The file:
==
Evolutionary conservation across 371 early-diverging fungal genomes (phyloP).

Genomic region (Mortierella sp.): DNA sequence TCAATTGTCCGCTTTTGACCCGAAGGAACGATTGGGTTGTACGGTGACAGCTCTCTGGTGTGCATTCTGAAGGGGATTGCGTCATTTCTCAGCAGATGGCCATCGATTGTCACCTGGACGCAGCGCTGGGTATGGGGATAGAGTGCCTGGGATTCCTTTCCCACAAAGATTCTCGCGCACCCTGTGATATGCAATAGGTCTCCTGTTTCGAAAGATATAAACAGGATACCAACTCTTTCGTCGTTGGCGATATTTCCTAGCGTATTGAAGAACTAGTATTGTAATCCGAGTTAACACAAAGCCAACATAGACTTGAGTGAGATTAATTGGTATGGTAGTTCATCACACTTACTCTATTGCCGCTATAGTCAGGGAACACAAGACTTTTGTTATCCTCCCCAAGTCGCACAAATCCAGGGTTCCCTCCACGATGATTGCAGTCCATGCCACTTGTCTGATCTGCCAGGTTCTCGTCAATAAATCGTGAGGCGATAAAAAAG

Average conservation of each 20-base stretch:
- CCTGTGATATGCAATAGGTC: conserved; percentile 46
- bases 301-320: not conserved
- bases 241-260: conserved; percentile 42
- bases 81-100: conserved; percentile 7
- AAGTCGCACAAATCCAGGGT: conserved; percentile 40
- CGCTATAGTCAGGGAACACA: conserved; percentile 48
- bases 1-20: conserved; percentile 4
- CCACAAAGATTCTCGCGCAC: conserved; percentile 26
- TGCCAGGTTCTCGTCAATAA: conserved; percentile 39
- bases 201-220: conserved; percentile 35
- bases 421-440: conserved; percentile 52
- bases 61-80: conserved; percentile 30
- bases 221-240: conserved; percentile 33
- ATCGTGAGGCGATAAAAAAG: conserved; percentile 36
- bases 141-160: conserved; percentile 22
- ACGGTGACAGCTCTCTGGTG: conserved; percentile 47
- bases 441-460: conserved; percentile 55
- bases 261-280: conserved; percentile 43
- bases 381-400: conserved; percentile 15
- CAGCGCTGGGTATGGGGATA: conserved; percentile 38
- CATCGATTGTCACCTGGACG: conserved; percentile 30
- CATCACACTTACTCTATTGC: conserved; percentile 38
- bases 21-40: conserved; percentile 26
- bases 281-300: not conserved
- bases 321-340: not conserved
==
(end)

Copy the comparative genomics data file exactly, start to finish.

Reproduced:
Evolutionary conservation across 371 early-diverging fungal genomes (phyloP).

Genomic region (Mortierella sp.): DNA sequence TCAATTGTCCGCTTTTGACCCGAAGGAACGATTGGGTTGTACGGTGACAGCTCTCTGGTGTGCATTCTGAAGGGGATTGCGTCATTTCTCAGCAGATGGCCATCGATTGTCACCTGGACGCAGCGCTGGGTATGGGGATAGAGTGCCTGGGATTCCTTTCCCACAAAGATTCTCGCGCACCCTGTGATATGCAATAGGTCTCCTGTTTCGAAAGATATAAACAGGATACCAACTCTTTCGTCGTTGGCGATATTTCCTAGCGTATTGAAGAACTAGTATTGTAATCCGAGTTAACACAAAGCCAACATAGACTTGAGTGAGATTAATTGGTATGGTAGTTCATCACACTTACTCTATTGCCGCTATAGTCAGGGAACACAAGACTTTTGTTATCCTCCCCAAGTCGCACAAATCCAGGGTTCCCTCCACGATGATTGCAGTCCATGCCACTTGTCTGATCTGCCAGGTTCTCGTCAATAAATCGTGAGGCGATAAAAAAG

Average conservation of each 20-base stretch:
- CCTGTGATATGCAATAGGTC: conserved; percentile 46
- bases 301-320: not conserved
- bases 241-260: conserved; percentile 42
- bases 81-100: conserved; percentile 7
- AAGTCGCACAAATCCAGGGT: conserved; percentile 40
- CGCTATAGTCAGGGAACACA: conserved; percentile 48
- bases 1-20: conserved; percentile 4
- CCACAAAGATTCTCGCGCAC: conserved; percentile 26
- TGCCAGGTTCTCGTCAATAA: conserved; percentile 39
- bases 201-220: conserved; percentile 35
- bases 421-440: conserved; percentile 52
- bases 61-80: conserved; percentile 30
- bases 221-240: conserved; percentile 33
- ATCGTGAGGCGATAAAAAAG: conserved; percentile 36
- bases 141-160: conserved; percentile 22
- ACGGTGACAGCTCTCTGGTG: conserved; percentile 47
- bases 441-460: conserved; percentile 55
- bases 261-280: conserved; percentile 43
- bases 381-400: conserved; percentile 15
- CAGCGCTGGGTATGGGGATA: conserved; percentile 38
- CATCGATTGTCACCTGGACG: conserved; percentile 30
- CATCACACTTACTCTATTGC: conserved; percentile 38
- bases 21-40: conserved; percentile 26
- bases 281-300: not conserved
- bases 321-340: not conserved